A beggar approached a group of newspapermen in Reading and asked for a pittance. The gentleman of the “fourth estate,” ever anxious for a scoop wand with noses for news promised to meet his request provided he would tell a good story. Accordingly, he regaled the scribes with the following account.

Early in the 19th century there lived an elderly woman, known to the Berks residents as “Dame Ellen.”  Her home was on the banks of the Schuykill River, on Green Tree Road, near Green Tree Tavern: According to “H.W.Z.”  she was an “an attenuated female of most hideous countenance, ogle-eyed and crooked-kneed” all of which means that she was ugly. There were stories of her rides on a broomstick with her demon lover; of the orgies of her feast on the occasion of the Witches’ Sabbath; of the farmer’s milk that sour when she passed his barn; of thefts and depredations of all sorts that were charged to her evil incantations and of the evil eye and other manifestations of sorcery.

She gained her livelihood by telling fortunes of the credulous and by light-fingered pilfering at public gatherings. This income was supplemented by the produce from her small garden and charitable gifts of cast-off clothing and the like.

One day Dame Ellen was missed by some of her neighbors. They had not seen her stir about her garden the blinds and shutters of her house were in the same position for weeks on end and something must be wrong. A group of young men decided to investigate. They approached her house and shouted “Hail, Evil One.” There was no response. Braving the wrath of the spirits the men entered the house and found the partly decomposed body of the unhappy woman.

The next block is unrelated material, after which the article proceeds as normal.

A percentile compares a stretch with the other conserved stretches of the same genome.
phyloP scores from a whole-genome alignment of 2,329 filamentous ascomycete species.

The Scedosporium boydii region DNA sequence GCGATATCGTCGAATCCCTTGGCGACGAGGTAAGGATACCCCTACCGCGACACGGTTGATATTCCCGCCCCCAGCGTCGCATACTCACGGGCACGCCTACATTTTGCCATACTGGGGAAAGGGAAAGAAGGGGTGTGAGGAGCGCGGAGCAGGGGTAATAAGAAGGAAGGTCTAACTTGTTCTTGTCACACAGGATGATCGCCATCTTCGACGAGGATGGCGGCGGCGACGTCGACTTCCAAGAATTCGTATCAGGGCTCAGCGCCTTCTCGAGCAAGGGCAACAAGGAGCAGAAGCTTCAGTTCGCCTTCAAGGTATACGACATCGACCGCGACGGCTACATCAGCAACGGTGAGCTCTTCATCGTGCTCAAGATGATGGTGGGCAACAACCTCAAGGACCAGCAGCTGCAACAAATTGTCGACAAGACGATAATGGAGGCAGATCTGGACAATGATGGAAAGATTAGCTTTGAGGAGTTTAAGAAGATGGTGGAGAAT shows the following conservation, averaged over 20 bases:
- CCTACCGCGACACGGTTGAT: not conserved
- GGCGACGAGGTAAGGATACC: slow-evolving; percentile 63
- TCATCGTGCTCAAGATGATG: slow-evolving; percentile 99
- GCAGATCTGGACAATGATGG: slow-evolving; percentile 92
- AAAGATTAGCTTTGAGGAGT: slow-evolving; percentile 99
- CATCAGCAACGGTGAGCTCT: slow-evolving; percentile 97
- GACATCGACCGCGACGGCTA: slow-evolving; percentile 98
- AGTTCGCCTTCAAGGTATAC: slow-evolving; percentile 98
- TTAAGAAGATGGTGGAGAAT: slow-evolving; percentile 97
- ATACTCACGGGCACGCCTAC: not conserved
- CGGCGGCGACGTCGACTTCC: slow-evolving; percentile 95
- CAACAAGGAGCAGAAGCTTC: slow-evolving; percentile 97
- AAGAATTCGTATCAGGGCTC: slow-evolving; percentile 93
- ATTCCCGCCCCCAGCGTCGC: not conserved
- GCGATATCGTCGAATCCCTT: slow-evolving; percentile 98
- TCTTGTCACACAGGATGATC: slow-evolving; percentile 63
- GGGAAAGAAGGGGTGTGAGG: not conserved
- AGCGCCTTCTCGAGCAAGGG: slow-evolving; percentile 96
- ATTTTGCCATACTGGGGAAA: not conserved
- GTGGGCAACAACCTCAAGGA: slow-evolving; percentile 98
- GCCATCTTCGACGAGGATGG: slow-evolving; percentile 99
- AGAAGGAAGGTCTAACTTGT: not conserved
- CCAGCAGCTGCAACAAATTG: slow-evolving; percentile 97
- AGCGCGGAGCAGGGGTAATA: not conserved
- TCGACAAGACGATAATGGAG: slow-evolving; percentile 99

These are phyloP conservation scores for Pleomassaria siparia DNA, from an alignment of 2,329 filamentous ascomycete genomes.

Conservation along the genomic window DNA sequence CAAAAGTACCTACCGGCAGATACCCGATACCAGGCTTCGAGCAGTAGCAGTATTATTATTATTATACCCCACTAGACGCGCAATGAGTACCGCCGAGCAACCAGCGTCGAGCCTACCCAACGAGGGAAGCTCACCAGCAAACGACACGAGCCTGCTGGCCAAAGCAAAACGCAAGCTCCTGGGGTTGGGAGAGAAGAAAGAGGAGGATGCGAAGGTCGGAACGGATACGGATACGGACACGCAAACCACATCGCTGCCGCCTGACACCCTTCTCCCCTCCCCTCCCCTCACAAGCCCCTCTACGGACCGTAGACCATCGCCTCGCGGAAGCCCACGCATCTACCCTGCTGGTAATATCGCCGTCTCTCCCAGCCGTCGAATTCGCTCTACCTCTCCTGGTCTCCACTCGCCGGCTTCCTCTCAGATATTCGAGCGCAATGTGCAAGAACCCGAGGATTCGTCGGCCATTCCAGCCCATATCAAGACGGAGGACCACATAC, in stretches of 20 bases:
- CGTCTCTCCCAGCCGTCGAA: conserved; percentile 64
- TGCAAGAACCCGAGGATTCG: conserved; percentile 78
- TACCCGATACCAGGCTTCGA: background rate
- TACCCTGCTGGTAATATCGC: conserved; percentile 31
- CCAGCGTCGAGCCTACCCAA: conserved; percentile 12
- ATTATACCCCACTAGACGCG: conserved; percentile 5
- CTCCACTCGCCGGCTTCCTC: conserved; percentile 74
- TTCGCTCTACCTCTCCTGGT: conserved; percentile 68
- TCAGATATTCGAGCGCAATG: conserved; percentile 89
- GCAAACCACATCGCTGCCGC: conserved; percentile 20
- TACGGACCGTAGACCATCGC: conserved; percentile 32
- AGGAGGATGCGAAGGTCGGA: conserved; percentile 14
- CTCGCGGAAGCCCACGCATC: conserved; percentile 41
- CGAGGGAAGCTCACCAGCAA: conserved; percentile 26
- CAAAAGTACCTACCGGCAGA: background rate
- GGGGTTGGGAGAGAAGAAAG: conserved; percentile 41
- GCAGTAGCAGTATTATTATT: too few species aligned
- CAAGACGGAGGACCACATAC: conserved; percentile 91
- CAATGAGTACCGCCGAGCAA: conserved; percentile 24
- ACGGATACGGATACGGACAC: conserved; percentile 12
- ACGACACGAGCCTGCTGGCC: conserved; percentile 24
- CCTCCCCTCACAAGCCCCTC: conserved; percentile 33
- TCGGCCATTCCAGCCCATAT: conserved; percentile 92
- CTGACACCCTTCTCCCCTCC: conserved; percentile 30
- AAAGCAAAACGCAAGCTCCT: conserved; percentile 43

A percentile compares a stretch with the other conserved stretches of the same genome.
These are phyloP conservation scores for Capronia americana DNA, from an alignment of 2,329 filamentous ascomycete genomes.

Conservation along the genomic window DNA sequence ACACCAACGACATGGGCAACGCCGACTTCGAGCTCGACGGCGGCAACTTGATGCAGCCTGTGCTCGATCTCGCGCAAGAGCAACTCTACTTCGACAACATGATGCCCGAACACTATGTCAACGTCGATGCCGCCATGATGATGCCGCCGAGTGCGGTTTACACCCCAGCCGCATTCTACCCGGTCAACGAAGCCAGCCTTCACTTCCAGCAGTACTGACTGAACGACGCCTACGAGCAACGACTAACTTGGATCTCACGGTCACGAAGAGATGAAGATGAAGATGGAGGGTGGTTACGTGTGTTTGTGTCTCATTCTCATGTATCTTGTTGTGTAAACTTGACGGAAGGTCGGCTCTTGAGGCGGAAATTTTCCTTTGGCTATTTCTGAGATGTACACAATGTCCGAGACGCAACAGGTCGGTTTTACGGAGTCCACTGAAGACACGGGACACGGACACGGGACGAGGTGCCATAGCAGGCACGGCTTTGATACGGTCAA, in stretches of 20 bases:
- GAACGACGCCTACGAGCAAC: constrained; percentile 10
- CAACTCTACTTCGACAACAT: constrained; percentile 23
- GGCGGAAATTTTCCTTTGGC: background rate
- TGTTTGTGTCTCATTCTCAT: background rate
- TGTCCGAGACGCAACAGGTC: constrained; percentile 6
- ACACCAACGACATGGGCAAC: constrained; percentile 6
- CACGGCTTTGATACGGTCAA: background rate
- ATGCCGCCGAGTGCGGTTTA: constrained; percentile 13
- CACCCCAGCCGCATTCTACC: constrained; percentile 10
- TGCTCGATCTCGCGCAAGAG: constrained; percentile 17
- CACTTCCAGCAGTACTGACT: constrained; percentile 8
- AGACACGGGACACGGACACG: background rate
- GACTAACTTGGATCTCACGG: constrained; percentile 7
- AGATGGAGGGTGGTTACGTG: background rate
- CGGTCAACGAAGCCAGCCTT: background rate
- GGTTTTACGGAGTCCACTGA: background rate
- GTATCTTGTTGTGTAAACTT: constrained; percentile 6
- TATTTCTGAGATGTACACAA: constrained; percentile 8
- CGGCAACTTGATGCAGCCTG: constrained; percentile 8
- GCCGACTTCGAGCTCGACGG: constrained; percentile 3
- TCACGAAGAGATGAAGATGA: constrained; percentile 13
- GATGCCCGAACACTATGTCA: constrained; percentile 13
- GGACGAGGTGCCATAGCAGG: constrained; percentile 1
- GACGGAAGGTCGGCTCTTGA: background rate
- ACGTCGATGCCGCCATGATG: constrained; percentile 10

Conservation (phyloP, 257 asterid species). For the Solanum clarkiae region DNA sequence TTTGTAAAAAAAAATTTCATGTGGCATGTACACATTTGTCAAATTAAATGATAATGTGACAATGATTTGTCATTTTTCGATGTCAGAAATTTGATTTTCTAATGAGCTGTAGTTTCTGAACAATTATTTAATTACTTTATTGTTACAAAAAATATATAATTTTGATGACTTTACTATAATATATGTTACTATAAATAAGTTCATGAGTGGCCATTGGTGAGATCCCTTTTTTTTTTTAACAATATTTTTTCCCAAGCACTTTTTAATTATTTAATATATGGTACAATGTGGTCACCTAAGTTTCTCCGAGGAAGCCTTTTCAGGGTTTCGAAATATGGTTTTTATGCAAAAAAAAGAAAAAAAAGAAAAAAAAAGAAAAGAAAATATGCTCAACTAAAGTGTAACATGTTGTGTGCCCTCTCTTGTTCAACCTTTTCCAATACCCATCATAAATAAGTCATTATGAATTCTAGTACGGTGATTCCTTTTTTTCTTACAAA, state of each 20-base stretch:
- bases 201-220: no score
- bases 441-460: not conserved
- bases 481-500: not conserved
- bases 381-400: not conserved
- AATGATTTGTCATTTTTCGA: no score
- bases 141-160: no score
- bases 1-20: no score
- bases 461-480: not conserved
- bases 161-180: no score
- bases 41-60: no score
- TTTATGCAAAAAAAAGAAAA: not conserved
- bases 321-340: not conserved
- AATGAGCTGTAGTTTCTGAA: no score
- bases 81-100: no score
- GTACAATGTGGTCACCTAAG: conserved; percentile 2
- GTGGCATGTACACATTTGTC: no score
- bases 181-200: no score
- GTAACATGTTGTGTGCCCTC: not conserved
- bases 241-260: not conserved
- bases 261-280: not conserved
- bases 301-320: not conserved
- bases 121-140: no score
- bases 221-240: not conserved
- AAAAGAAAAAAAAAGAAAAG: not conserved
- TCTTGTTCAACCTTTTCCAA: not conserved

Placed upon a table, alongside a spirit lamp there lay a sealed packet. The investigating neighbors opened the packet and found, therein, the sad story of Ellen Hurton’s life. She had been reared near Providence, RI. Disaster beset her family when she was quite young and all of her relatives had perished in an epidemic. Alone in the world she had accepted marriage to a coarse drunkard who beat her and disfigured her features by his cruel tortures. Although almost penniless she had left her New England home and had built for herself a hermitage on the banks of the Schuykill. There she had been forced to eke out an existence by methods which had earned her the title of the Witch of the Schuykill.

Archival Notes: It is well documented that there was a Green Tree Tavern on the northwest corner of 6th and Penn Streets. Later owners renamed it the Keystone House, and the property eventually became the site of Hotel Penn. The article says that she lived near Green Tree Tavern on Green Tree Road, but 6th street’s previous name was Prince Street. Which makes this archivist reluctant to name that as our tavern in question. Further information provided from the township of Cumru mentions a Green Tree Tavern. “Schuylkill Road, opened in 1750, followed along the Western bank of the Schuylkill River by way of Plow Tavern and Green Trees Tavern through Cumru, Caernarvon and Robeson Townships.” ( ). By Researching Plow Tavern in the Passing Scene vol. 14 pg. 186 George Meiser IX provides us that Schuykill Road is now Route 10. As to the particular location, due to time constraints I must end my investigation. Anyone who is interested please pick up where I left off and feel free to provide your answer in the comments section. Thank you! Have a great weekend!

View of Schuykill River Courtesy of the Berks County Historical Society.
View of the Schuykill River Courtesy of the Berks County Historical Society.